How Capital Gains from Mutual Funds Are Taxed in the U.S.

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How Capital Gains from Mutual Funds Are Taxed in the U.S.

Filling out Form 1040 might be intimidating if you hold mutual funds that are not in a tax-free account. On some forms, there is a daunting variety of regulations and computations. However, there are a variety of strategies to make your mutual fund investments tax-efficient.

Key Takeaways

  • The capital gains tax rate applies to stock funds.
  • Bond funds are taxed differently, and some are even tax-free, such as municipal bond funds.
  • International funds are often taxed (once) at the tax rate of the issuing country. However, if the issuing nation does not have a tax compact with the United States, you may be required to pay taxes twice.
  • Investing in tax-advantaged accounts such as 401(k)s or IRAs guarantees that you maximize your tax-savings potential.

Stock Funds

A stock fund’s tax burden differs from that of a bond fund. Stock funds are taxed on capital gains if they trade the component equities. They also make distributions, which are taxed as well.

There are two rates for capital gains: short-term (less than one year) and long-term (for assets held longer than one year).Long-term capital gains are limited to 20% of the original investment. The majority of individuals pay the 15% or 0% rate. Short-term profits are subject to regular income taxation.

Stock funds may pay distributions in the form of dividends or profits from stock sales; in the latter instance, they may be taxed at the long-term capital gains rate. Dividend tax rates differ depending on whether they are “qualified” or “ordinary” dividends.

Dividends that are “qualified” are taxed at the same rate as long-term capital gains, but dividends that are “ordinary” are taxed at standard income tax rates of up to 37%. Fund distributions are taxed whether or whether the money is reinvested in new fund shares. There are also taxes to consider if the fund shares are sold at a profit (or deductions if there is a loss).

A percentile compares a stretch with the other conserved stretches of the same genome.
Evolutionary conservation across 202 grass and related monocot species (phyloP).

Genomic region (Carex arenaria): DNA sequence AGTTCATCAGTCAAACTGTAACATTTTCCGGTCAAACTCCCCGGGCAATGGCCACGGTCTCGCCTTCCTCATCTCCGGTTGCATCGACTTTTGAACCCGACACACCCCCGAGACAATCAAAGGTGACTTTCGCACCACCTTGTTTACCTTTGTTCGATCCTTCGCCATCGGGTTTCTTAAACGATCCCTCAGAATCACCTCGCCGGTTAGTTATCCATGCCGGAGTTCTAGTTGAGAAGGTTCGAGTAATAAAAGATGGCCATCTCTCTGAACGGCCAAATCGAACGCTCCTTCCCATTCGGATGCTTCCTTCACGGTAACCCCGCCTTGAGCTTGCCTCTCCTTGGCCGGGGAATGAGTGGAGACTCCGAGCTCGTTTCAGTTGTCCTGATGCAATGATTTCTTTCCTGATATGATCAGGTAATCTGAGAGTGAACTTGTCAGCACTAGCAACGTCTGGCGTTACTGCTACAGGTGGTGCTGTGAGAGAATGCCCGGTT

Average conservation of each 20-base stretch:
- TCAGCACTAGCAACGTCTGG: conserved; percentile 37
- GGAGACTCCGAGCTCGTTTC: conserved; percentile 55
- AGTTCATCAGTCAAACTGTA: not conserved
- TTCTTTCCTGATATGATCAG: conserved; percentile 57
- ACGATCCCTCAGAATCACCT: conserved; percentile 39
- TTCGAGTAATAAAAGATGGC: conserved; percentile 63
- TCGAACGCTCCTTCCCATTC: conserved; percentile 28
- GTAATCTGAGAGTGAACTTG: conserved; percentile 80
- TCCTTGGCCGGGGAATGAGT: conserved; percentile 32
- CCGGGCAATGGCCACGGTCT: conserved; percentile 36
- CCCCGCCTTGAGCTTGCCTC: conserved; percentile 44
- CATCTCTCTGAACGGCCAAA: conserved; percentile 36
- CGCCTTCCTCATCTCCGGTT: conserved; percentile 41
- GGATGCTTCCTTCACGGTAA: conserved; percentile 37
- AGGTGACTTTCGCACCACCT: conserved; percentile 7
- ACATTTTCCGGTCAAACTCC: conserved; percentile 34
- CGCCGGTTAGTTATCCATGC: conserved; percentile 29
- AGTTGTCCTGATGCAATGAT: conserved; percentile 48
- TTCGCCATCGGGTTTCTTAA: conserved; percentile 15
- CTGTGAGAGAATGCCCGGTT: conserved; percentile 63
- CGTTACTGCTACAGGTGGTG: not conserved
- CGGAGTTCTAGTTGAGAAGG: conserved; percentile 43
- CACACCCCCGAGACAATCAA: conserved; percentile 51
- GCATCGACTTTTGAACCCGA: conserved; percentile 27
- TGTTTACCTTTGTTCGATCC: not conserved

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Bond Funds

Bond funds are an exception. The interest is taxed like regular income. However, depending on the kind of bond fund you purchase, there are some additional complications. There are tax-free municipal bond funds, for example, but the tax reduction normally only applies if you reside in the same state as the bonds were issued.

Municipal bond funds are generally not taxable at the federal level, but federal debt (e.g., Treasury Bill funds) is free from state income tax but taxable at the federal level.

International Funds

This brings us to the third kind of fund: international. Because of the foreign tax credit, overseas funds are not always taxed.

To avoid charging individuals twice, the Internal Revenue Service (IRS) grants credits for previously paid foreign taxes. As a result, they may serve as a strong diversifier as well as a tax hedge. However, it’s critical to consider which nations the money cover. You may be taxed twice if you live in a country that has a tax treaty with the United States.

Tax Efficiency

Even if the tax laws for funds are intricate, tax efficiency may nevertheless be enhanced. First, reduce trading. A fund that trades often will pay more taxes, period. Bond funds may be placed in a 401(k) or individual retirement account (IRA), for example, whereas stock funds are kept in a taxable account. The reason for this is that bond fund payouts are taxed at the same rate as your income, so there will be a tax hit every year.

There’s also no assurance that stock funds will outperform bond funds (or vice versa) or that interest rates will stay low, so the easiest solution is to postpone paying taxes until you remove the money.

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Meanwhile, stock funds are taxed at the capital gains rate, which is often lower than the rate on regular income. That is, paying the lower rate every year is preferable than paying the higher rate on the revenue from selling off the fund shares later on.

An exchange traded fund is one sort of index fund (ETF).ETFs may be more tax-efficient than mutual funds because rebalancing ETFs do not have to pay the same taxes as mutual funds. In actuality, fund managers will nearly always sell the equities with the greatest cost basis first, which means they’ll get rid of the stuff that’s losing money or generating less money and pay less in capital gains.

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